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Climate Change May Have Driven Maya Civilization To Collapse

There is no question that climate change has definitely been one of the hottest topics of discussion over the past few decades. Potential rising of temperature might cause increase in sea level, change in weather patterns, extinction of important species and desertification.

Douglas Kennet, an anthropologist at Penn State University, has led a team of scientists to establish whether climate change has been the reason for the collapse of Maya civilization, in an attempt to find patterns that can aid modern society.

For the study published in Science last week, the team analyzed climate records from the past 2000 years, and relating changes between wet and dry period with development of Maya cities in the area of modern-day Belize. The climate data was derived from stalagmites in caves and linked to the numerous archaeological evidence left by the ancient civilization.

Although the reasons behind modern and past climate change are different, the effect this rise in temperature causes should be the same. Natural undulating weather patterns brought extreme moisture, which stimulated the growth of the Mayas. During this wet period, agriculture was blooming.

The following drought that lasted several centuries, however, the resources became scarce.  This ruined the authority of the kings and caused political collapse and migration. The wrongly implemented agricultural practices led to severe soil erosion and desertification of land.

Kennett, the publication’s lead author, warns that nowadays we can observe similar patterns, where undermined agricultural systems can affect populations and cause history to repeat itself in many regions around the world.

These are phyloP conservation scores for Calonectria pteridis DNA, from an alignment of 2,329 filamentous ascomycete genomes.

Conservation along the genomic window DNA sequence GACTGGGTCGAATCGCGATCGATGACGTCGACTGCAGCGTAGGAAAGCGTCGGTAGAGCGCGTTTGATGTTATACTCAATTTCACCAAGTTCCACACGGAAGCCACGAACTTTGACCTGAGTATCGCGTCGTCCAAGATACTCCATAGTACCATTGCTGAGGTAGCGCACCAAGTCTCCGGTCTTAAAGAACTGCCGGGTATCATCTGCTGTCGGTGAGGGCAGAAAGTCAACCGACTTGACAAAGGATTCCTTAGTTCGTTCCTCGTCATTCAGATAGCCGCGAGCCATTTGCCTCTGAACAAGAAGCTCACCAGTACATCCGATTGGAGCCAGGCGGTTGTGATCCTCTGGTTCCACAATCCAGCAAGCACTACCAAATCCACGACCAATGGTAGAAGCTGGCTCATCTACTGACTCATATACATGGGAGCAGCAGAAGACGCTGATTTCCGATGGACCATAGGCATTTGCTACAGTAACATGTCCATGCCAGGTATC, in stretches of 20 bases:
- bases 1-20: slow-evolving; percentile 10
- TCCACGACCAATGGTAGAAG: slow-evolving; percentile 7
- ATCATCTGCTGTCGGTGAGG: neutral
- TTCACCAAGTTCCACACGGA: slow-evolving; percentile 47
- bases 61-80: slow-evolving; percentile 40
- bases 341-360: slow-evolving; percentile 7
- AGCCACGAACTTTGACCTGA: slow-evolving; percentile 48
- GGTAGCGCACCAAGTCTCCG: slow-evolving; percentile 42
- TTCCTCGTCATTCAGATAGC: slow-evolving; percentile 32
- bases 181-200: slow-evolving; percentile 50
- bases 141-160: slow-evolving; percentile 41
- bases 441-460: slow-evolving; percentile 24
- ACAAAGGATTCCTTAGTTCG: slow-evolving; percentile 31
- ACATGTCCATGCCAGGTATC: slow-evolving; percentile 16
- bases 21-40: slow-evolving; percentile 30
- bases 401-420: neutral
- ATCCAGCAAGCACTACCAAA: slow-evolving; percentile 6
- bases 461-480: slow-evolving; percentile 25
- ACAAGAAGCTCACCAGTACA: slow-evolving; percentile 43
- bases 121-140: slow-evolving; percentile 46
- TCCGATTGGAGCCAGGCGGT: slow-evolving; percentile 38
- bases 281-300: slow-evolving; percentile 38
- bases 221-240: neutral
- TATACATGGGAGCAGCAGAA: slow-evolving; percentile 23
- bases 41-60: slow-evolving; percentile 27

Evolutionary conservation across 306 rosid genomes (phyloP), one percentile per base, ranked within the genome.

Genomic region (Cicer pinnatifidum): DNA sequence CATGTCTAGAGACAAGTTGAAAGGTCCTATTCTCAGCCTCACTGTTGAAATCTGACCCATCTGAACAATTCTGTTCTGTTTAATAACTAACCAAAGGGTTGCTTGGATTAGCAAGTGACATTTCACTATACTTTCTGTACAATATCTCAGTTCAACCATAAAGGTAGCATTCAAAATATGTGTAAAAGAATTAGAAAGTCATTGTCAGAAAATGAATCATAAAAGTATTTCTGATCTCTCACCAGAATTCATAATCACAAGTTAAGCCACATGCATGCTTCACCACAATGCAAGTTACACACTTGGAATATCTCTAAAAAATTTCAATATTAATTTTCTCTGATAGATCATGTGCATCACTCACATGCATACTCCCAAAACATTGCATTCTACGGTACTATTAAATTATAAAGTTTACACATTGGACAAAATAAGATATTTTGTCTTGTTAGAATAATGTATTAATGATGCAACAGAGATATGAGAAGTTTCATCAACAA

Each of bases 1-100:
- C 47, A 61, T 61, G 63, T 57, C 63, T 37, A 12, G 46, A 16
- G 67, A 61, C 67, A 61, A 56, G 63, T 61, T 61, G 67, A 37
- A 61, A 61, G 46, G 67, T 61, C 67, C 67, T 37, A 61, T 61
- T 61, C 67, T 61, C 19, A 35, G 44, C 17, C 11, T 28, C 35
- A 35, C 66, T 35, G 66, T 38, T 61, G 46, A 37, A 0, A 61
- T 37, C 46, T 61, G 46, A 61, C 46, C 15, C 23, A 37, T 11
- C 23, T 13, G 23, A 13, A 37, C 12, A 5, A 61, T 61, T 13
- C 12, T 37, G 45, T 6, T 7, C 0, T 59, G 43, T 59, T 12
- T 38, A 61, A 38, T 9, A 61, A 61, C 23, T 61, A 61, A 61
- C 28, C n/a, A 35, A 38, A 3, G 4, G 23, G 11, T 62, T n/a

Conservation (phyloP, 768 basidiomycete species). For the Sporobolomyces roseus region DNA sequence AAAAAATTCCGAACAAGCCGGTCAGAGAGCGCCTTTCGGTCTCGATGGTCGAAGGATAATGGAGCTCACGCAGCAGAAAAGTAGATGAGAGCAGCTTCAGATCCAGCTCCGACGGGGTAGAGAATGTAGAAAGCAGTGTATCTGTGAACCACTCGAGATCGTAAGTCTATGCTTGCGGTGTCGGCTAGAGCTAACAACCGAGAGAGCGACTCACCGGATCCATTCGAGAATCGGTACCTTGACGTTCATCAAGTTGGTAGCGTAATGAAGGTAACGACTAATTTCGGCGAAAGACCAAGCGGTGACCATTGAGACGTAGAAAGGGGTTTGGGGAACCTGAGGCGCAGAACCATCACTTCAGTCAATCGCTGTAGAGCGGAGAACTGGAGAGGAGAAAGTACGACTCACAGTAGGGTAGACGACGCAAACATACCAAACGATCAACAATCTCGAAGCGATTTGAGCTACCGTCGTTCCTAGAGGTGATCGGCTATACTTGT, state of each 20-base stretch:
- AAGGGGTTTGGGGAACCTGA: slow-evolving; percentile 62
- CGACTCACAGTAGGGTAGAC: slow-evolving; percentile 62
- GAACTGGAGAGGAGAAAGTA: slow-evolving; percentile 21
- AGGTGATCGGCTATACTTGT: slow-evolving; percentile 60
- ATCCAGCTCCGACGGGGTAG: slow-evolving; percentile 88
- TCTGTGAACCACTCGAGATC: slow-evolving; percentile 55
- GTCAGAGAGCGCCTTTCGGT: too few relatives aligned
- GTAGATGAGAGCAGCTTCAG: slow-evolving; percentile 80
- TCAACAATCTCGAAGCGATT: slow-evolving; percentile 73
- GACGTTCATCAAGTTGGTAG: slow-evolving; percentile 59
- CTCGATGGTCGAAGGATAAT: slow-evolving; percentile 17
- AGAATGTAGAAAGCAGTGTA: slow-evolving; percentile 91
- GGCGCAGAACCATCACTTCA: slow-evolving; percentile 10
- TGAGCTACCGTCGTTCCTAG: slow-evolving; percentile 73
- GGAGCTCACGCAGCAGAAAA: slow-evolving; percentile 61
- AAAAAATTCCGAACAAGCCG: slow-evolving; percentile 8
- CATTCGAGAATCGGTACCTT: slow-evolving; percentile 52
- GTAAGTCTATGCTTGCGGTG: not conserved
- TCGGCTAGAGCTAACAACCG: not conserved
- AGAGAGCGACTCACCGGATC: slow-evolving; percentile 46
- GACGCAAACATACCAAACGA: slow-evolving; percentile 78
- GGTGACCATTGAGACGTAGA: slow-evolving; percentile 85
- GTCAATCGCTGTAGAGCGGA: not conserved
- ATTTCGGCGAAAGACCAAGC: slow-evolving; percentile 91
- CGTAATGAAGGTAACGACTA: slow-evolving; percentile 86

Via: Clean Technica

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About the author

Mila is a researcher and scientist with a great passion for soils, rocks, plants, water and all environment-related aspects of our surroundings. For the past 10 years, during the course of her educational and professional development, she travelled all over Europe, Africa and Asia, driven by her passion for the environment and urge to seek challenges.

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Comments

  • Joe Matthis

    I love conversations concerning climate change it’s like someone waking up in the morning and saying global warming happens mostly during the day. Well duh! Look people the climate on this planet has been in flux since the beginning. Long before man had any impact on anything. The question is do we have an impact….the answer is of course but so does everything else. The real point to be made is what are you going to do about it? The real answer is that you have such a little input into the grand scheme of things that it wont matter. The objective here is to CYA and say your part of the solution and not the problem. Good luck with that. You cant stop the moon from receding from the Earth, you can not stop continental drift or tektonic plate movement, you can not control the weather, or prevent volcanos from erupting. You are an ant riding an elephant and for some reason you think you can steer. My suggestion is for all of us to adapt and stop trying to control things beyond our reach.

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